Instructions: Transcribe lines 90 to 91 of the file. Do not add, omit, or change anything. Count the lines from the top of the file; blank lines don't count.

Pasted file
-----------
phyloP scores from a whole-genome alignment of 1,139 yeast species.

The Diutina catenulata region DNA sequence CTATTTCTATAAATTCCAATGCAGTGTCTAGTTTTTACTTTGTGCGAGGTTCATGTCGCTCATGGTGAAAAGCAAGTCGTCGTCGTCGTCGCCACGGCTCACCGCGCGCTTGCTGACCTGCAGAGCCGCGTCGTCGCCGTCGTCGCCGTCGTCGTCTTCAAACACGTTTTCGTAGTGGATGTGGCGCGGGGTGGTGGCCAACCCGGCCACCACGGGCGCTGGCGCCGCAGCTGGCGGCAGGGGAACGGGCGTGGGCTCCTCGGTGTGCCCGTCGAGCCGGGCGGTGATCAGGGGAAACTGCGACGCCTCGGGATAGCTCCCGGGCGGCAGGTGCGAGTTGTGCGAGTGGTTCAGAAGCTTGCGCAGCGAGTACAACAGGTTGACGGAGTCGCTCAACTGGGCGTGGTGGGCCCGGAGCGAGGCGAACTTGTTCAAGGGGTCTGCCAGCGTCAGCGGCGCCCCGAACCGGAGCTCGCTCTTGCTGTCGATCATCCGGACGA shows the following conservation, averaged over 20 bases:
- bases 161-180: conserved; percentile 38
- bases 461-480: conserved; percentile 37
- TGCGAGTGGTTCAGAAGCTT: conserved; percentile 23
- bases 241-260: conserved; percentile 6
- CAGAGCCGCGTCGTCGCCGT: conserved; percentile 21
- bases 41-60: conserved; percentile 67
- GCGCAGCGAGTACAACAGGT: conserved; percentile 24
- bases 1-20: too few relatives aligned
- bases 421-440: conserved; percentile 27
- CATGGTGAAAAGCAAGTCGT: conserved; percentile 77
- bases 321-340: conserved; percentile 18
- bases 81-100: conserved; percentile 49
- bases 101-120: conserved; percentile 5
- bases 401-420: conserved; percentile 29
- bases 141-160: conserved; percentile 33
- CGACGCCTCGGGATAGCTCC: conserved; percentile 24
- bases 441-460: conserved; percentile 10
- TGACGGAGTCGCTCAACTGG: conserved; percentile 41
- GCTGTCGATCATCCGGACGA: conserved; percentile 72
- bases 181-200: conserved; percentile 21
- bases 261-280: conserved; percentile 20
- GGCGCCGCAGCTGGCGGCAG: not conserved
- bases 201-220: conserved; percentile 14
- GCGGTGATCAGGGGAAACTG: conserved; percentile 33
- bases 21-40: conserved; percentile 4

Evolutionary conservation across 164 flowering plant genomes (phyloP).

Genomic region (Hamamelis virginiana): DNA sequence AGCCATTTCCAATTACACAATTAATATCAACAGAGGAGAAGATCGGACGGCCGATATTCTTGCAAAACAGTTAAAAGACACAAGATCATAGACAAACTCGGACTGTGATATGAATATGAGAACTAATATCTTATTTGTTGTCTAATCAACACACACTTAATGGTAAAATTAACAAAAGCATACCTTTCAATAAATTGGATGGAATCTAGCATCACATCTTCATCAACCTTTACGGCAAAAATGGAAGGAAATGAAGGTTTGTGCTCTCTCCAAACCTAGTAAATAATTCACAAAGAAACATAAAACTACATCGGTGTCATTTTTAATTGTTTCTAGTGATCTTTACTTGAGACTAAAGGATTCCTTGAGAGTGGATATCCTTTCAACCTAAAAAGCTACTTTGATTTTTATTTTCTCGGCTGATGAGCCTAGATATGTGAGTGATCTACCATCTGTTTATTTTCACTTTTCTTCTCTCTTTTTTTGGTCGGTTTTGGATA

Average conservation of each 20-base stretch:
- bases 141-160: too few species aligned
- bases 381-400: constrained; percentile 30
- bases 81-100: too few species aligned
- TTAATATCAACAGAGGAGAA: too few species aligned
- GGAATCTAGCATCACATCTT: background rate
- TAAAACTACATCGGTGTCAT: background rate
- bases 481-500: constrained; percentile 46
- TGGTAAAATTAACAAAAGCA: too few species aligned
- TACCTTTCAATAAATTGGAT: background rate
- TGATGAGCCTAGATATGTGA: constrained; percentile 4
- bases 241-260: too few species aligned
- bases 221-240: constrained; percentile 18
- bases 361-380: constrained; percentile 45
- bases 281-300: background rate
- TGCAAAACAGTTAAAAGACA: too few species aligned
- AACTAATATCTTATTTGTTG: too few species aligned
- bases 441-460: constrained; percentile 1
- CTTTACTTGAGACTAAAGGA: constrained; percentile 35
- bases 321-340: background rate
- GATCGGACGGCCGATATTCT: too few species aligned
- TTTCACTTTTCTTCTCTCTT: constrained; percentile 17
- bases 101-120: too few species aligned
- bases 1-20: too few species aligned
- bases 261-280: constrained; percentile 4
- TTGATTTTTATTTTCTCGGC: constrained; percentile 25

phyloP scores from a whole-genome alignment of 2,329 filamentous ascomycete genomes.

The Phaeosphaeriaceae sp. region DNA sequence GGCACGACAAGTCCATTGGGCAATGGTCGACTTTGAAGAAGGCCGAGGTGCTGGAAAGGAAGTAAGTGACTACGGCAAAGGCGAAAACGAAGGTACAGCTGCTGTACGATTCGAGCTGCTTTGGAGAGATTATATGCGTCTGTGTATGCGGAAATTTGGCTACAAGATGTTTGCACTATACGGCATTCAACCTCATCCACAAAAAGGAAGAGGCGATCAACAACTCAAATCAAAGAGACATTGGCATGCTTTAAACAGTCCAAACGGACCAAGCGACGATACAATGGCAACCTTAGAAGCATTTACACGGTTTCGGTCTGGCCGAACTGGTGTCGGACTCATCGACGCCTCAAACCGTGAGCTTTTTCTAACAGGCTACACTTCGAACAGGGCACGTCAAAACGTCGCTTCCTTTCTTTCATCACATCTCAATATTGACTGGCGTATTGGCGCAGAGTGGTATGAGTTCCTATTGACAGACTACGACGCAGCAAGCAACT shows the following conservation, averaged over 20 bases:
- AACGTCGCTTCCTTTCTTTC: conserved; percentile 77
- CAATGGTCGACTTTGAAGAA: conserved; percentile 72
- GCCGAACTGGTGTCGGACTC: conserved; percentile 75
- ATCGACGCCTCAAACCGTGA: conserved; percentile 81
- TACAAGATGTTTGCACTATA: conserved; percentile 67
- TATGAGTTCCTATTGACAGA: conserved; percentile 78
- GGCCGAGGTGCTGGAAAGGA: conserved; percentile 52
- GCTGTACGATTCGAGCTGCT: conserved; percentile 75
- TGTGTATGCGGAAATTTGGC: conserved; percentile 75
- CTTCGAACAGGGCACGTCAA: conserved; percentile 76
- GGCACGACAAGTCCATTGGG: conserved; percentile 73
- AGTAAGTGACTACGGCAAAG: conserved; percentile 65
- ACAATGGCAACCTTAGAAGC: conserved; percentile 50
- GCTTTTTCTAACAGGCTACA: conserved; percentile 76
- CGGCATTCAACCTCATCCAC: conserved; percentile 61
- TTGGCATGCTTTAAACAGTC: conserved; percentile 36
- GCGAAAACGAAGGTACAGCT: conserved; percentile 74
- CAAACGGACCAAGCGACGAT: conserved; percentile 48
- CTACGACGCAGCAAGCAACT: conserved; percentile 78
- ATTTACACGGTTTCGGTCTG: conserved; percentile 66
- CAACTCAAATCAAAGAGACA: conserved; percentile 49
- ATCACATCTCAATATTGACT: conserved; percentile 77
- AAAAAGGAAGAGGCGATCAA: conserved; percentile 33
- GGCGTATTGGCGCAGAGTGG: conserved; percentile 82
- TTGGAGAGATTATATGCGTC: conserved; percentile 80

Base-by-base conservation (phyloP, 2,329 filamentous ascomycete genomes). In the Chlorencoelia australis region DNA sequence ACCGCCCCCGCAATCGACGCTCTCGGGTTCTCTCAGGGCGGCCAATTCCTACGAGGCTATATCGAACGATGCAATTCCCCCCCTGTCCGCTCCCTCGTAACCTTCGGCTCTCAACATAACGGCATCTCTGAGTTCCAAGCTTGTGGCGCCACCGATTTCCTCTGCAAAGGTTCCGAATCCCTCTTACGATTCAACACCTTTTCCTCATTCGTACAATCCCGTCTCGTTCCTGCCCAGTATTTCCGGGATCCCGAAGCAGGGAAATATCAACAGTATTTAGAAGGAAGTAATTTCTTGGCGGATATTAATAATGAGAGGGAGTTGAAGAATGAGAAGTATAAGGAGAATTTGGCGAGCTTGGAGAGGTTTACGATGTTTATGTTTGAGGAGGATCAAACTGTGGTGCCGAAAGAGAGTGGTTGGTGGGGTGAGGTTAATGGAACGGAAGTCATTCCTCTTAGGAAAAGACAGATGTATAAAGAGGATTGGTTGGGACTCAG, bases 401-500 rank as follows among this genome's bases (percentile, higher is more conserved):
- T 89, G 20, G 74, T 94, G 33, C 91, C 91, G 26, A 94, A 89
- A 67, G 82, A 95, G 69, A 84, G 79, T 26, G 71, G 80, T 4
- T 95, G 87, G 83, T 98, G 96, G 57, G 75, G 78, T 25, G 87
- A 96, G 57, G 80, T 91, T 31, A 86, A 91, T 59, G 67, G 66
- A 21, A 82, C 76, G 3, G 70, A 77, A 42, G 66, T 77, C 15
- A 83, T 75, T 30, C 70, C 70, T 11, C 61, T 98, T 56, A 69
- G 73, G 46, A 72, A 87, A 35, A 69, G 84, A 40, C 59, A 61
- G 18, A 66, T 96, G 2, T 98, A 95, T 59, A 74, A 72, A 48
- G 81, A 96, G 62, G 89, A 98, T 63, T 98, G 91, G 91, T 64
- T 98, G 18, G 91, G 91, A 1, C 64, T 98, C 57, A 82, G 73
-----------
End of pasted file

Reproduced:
- G 73, G 46, A 72, A 87, A 35, A 69, G 84, A 40, C 59, A 61
- G 18, A 66, T 96, G 2, T 98, A 95, T 59, A 74, A 72, A 48